First Printing Algorithm Algorithm
Print Quality Optimized Less than optimum
Printing speed less than optimum Optimized

Thus, it can be seen that if print quality is more important for a given situation or environment, the application 312 can be adapted to set the optimization parameter to “value #1”. This directs the printer 104 to process the named sequence describing form A according to the first printing algorithm, resulting in higher print quality. If, however, printing speed is considered more important, the application 312 can be adapted to set the optimization parameter to “value #2”. This directs the printer 104 to process the named sequence according to the second algorithm. As a result, printing speed is optimized.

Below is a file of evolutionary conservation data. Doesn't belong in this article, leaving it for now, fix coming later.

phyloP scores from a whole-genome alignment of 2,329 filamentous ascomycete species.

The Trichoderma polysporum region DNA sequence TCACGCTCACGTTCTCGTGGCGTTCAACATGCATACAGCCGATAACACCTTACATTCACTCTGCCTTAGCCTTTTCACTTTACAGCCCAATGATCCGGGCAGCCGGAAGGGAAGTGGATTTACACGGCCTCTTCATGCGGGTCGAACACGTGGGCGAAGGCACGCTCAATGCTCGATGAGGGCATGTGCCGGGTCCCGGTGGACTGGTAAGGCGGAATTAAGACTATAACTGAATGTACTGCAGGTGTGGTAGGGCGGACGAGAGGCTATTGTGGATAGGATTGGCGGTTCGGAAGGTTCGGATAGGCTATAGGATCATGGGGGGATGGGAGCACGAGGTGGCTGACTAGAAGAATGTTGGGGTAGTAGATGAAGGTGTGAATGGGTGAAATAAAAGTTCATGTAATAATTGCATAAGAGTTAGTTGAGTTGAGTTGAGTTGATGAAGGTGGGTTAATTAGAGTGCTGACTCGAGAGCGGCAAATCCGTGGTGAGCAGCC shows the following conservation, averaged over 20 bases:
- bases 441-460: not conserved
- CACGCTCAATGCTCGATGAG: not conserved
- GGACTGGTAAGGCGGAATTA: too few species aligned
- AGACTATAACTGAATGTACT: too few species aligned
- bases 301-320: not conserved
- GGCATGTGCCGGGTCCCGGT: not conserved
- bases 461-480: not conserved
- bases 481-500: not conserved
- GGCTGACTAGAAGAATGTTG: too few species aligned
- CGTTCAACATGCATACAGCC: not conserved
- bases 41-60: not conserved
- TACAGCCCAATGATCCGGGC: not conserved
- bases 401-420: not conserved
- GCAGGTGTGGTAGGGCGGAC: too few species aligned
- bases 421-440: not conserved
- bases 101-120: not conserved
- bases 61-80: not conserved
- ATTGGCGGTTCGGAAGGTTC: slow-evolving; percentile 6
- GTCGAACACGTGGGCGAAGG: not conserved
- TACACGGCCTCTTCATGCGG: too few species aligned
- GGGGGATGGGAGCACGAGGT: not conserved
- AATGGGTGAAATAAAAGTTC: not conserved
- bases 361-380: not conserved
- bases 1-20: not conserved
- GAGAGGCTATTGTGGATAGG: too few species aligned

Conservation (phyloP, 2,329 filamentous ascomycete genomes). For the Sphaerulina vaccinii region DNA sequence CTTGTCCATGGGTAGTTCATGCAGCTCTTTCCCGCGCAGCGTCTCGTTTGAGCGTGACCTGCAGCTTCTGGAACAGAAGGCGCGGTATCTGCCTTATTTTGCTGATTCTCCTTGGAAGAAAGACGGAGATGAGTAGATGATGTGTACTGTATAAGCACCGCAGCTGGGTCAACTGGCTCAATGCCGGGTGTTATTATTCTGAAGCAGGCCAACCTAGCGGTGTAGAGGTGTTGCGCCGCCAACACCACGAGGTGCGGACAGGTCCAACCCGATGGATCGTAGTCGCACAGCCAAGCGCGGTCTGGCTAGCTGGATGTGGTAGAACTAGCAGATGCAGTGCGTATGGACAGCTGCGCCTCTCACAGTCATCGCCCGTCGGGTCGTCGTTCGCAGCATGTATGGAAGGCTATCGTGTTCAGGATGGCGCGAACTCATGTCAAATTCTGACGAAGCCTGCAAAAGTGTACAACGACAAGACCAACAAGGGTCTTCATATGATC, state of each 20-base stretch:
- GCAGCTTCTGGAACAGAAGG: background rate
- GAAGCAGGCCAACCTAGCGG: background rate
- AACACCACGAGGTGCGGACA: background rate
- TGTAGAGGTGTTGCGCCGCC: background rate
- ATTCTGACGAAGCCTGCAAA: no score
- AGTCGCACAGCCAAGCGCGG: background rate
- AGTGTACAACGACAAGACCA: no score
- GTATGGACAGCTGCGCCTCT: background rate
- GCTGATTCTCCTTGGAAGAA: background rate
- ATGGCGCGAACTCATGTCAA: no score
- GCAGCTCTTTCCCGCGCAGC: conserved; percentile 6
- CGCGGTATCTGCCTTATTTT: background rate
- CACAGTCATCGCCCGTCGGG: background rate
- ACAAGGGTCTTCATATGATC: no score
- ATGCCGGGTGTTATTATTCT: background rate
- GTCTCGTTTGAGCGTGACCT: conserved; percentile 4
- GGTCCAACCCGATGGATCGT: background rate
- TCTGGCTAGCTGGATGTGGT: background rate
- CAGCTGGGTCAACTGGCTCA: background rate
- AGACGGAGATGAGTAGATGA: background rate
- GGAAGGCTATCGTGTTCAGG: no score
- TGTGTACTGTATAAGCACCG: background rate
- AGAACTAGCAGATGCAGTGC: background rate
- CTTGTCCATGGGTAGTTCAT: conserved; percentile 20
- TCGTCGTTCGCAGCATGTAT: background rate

In this manner the processing of the named sequence can be optimized for a given situation by setting the optimization parameter to the appropriate value.

EXAMPLE #2

In this example, assume that the application 312 is used to generate a document 902 which is depicted in FIG. 9. As indicated, the document 902 includes a form which is labeled as “form B”. Form B may represent any recurring image in the document such as a company logo. There are two instances of form B in the document 902: an instance 904 and an instance 906.

In this example, it is assumed that form B is a “fixed form”. Thus, if a named sequence is converted to video data (first video data) to print the instance 904 and then converted again into video data (second video data) to print the instance 906, the first video data will be identical to the second video data.

Table 3 summarizes the comparative advantages and disadvantages of processing the named sequence describing form B under the first and the second printing algorithm.

TABLE 3
Second Printing
First Printing Algorithm Algorithm
Print Quality Optimized Optimized
Printing speed less than optimum Optimized